We first compute the principal components of the human data set and display the first two components in a plot coloured by continental population (Fig 2a). The African populations display the highest genetic variability, extending across the first principal component axis (11% explained variance). We then use all principal components, that is the projection of the samples onto all the left singular vectors of the SVD, yielding a total of N − 1 dimensions, as input to Archetypal Analysis and plot the proportional membership of each cluster for each individual in a compositional plot (Fig 2b). The African populations are represented by three archetypes (A1, A2 and A8), while the East Asian and South Asian populations have one archetype each (A3 and A5 respectively). Note that Archetypal Analysis captures the high variation within African groups by utilizing multiple archetypes. The European and West Asian populations share a single archetype (A4), while the Oceanian populations are found on the gradient between the East Asian and South Asian archetypes. Finally, the American populations are represented by two archetypes (A6 and A7) and have a gradient running to the European/West Asian archetype as a result of colonial admixture. Example populations found along this gradient are the Puerto Ricans in Puerto Rico and Colombians in Medellín (Colombia).

Fig 2. Principal component analysis and Archetypal Analysis compositional plots for human populations (K = 8).

a), 2-dimensional PCA plot of human continental populations, where groups of individuals are colored by the unique regional genetic components they possess (see legend) b), Compositional plot giving proportional archetype assignment for each individual (points). Points are coloured by the presence of regional genetic components (colored text) and a few example sub-populations are labeled in small black text. Clusters of individuals from the same population are observed on the vertices of the polygon while diagonals (and edges) between vertices indicate admixed individuals. For details on how to interpret compositional plots see Fig G in S1 Text. c), Similar compositional plot showing the results for ADMIXTURE. Note that several ADMIXTURE clusters (A4, A5, A7) are never attained by real samples. See Figs A and B in S1 Text for additional examples of Archetypal Analysis compositional plots for human continental populations.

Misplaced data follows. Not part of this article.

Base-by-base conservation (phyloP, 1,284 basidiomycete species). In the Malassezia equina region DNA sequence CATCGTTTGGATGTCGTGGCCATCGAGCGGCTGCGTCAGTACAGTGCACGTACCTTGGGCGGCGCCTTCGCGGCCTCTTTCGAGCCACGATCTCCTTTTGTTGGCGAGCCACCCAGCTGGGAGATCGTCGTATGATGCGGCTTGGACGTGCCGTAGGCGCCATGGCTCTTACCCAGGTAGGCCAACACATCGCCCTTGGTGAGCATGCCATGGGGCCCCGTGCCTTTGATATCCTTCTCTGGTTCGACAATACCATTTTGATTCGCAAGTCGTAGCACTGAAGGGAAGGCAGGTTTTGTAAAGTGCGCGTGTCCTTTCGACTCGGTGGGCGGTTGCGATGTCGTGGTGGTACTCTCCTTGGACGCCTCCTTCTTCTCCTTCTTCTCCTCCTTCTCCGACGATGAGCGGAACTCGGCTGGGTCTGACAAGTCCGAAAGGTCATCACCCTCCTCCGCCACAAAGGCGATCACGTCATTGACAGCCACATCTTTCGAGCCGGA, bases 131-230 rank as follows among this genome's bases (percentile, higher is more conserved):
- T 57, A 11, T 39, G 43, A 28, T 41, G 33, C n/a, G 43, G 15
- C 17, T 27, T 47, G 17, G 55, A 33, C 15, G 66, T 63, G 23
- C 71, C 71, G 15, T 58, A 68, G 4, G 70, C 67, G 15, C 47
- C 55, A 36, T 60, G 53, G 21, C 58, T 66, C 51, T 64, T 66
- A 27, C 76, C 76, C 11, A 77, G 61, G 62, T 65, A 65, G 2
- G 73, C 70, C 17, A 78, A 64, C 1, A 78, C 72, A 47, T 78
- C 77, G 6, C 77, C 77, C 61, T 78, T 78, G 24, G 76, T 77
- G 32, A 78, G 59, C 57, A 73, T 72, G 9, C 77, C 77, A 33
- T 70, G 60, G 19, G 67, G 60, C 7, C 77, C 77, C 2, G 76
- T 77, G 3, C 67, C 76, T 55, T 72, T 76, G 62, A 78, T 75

Comparison of ancestry estimates.

To compare the ancestry estimates derived from ADMIXTURE and Archetypal Analysis, we display the proportional ancestry cluster assignments, the Q and α matrices respectively, in a bar plot for K = 8 cluster (Fig 3b). Each vertical bar represents an individual and the shaded colors denote the cluster proportions. We also display individuals on a three-dimensional PCA plot with projected archetypes (Z) and ADMIXTURE cluster centers (F) (Fig 3a). A theoretical comparison of both methods can be found in the Discussion section. The linear correlation between the results displayed in Fig 3 is ≈ 0.84, while the average pairwise similarity computed using a variant of the Jaccard Index (described by [16]) is ≈ 0.86.

Fig 3. Comparison of ancestry estimates for human populations (K = 8).

a), three-dimensional PCA plot of individuals (small points) with projected archetypes (circles) and ADMIXTURE cluster centers (triangles). b), bar plot where individuals are represented along the horizontal axis as narrow bars ordered by population group. The height of the color for each bar shows the proportional colored cluster assignment for that individual sample. We compare the cluster assignments of ADMIXTURE (top) and Archetypal Analysis (bottom). Correspondence of numbers to labels can be found in Tables A and B in S1 Text.